Software-Defined Radio

Intelligent radio is at its core an extension of software-defined radio technologies. Software-defined radio’s (SDR) are radio devices that can transmit and receive a range of signals, but have many of their radio functions implemented in software, rather than as circuit components. There are many functions as part of a radio system, some examples include which protocols to use, what frequencies to operate at, or the type of filter to apply to a signal. Many of these can be implemented in software.

Doing so allows a single device to be applied to many different purposes, based on the software used. As an example, the same hardware can be used to broadcast audio, as portable communications device, or as a wireless access point. Many SDR’s can be used together to achieve complex engineering objectives.

Single device is interoperable with multiple technologies.

SDR’s provide flexibility and new capabilities to radio technologies. SDR has enabled the implementation of methods that was previously thought impossible. They enabled the creation of foundational 5G technologies such as massive MIMO, and beamforming, or the exploration of spectrum sharing technologies.

Qoherent is building its stack on top of world-class SDR technology.

Machine Learning

Intelligent radio is the application of machine learning to software-defined radio. In intelligent radio systems, machine learning is used in place of, or together with hand-crafted algorithms to complete radio or communications tasks.

The objective is to give the radio the ability to recognize signals it observes, to think, to decide, and to act. Machine learning is the key part of this. Machine learning is a form of artificial intelligence technology, where software is made to learn from data, then applies that learning without human intervention. That is, algorithms are “trained” by data rather than “programmed” by an expert.

Machine learning has revolutionized the fields of machine vision and audio signal processing. The advent of machine learning created the opportunity to produce technologies previously thought impossible. In audio, machine learning is used to power consumer applications, such as recognizing music, or emulating high-fidelity sound. In vision, it powers the algorithms behind next-generation medical imaging, helping detect cancers where humans cant.

Machine learning algorithms can be used to detect, identify, and classify features of interest in data in ways that perform better and more flexibly than equivalent hand-crafted algorithms. In radio, machine learning can be used to identify signal structure, detect signals in noisy conditions, and perform signal processing tasks. Much of the underlying theory of applying machine learning to radio is the same as that of vision and audio. As a result, there is growing interest in designing modern RF systems. The emphasis on ML is seen in requirements of telecom standards (e.g. 5G NR, O-RAN, CBRS). Qoherent’s goal is to drive the adoption of machine learning in radio.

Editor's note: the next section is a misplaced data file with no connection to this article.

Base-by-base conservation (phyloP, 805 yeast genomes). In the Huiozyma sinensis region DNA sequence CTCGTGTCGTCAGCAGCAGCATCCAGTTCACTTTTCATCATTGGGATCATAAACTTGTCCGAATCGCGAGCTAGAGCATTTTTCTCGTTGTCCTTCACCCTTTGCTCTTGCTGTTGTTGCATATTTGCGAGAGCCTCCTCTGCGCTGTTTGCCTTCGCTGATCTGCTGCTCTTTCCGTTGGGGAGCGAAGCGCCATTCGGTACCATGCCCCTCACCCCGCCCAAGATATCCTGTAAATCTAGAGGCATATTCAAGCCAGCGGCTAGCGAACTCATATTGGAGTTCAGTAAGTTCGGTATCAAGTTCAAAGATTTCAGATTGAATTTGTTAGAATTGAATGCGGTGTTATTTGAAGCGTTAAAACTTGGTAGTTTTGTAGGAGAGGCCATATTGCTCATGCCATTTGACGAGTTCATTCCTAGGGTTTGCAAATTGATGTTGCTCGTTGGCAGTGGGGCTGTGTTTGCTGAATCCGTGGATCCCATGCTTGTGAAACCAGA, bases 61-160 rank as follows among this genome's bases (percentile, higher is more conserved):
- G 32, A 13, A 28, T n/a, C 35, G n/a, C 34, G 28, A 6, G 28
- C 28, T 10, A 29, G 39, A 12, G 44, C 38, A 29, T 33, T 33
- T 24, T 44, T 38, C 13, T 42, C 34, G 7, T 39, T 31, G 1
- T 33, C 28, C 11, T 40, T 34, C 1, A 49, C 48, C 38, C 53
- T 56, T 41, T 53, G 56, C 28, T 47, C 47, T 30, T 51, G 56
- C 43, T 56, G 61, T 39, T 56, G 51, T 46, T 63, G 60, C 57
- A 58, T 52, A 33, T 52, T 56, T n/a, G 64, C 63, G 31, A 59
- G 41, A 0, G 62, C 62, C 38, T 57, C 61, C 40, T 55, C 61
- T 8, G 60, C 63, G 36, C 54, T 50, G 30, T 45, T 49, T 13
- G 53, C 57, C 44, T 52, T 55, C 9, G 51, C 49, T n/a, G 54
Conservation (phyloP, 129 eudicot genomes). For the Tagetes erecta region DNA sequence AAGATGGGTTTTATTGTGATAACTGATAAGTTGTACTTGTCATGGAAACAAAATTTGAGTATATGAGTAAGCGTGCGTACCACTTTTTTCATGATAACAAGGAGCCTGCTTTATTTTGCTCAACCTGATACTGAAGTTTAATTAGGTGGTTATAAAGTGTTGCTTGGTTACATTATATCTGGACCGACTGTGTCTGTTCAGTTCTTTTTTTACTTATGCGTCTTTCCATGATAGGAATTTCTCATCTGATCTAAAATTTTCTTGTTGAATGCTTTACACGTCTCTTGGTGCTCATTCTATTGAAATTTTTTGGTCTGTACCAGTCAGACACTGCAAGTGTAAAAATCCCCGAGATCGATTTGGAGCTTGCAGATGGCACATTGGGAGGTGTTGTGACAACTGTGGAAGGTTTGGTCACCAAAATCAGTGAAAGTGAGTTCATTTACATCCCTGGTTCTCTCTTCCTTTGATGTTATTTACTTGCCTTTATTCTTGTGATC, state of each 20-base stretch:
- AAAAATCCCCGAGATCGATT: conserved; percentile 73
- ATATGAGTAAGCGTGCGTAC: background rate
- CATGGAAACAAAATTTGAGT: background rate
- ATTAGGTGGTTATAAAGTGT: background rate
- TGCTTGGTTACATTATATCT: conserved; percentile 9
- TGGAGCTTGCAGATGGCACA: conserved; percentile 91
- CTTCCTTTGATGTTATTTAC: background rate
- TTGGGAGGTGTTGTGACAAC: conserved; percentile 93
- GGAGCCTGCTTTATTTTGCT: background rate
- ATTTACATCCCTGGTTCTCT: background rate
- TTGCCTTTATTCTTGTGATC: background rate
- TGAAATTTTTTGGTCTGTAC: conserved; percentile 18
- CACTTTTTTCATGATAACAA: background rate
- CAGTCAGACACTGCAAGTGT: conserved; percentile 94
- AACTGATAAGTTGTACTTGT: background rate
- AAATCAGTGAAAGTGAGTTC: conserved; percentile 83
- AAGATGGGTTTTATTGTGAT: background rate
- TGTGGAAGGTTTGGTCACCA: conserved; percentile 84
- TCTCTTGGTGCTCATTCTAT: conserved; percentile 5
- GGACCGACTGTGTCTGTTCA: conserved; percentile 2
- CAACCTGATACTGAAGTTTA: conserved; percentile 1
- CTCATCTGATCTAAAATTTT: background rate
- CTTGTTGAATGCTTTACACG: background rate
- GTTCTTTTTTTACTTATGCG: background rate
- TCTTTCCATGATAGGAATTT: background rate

Heterogenous Computing and Quantum Computing

Heterogeneous Computing

Intelligent radio tasks are compute-intensive. RF datasets can be considerably large, and signals within them may be minute or masked by noise. Training a model on RF data requires significant computational resources. Competing system requirements (such as high throughput, low latency, real-time, embedded, high performance, distributed) also add to the challenge. Intelligent radio technologies benefit from the use of mix of processor types known as heterogeneous computing. In heterogeneous computing, multiple dissimilar processing types (e.g CPU, FPGA, GPU, ASIC) are used together to achieve system design goals, with software components being deployed to the appropriate processor. This results in a system that can outperform one being run on a single dedicated processor, with the potential for using fewer resources.


Heterogeneous computing powers some of the most powerful modern applications. Game consoles are powered by CPU’s and GPU’s. The control systems of heavy machinery is by RT-CPU’s and FPGA’s. The engine control units of cars contain a mix of processing types. Heterogeneous computing is a critical tool in the future of systems design.


Qoherent is focused on heterogeneous computing, and is investigating the deployment of a new processing type, quantum computing, into the mix. Qoherent produces research, solutions, and exploration tools for deploying quantum computing into intelligent radio applications. Qoherent investigates quantum enhancements to machine learning with NISQ quantum.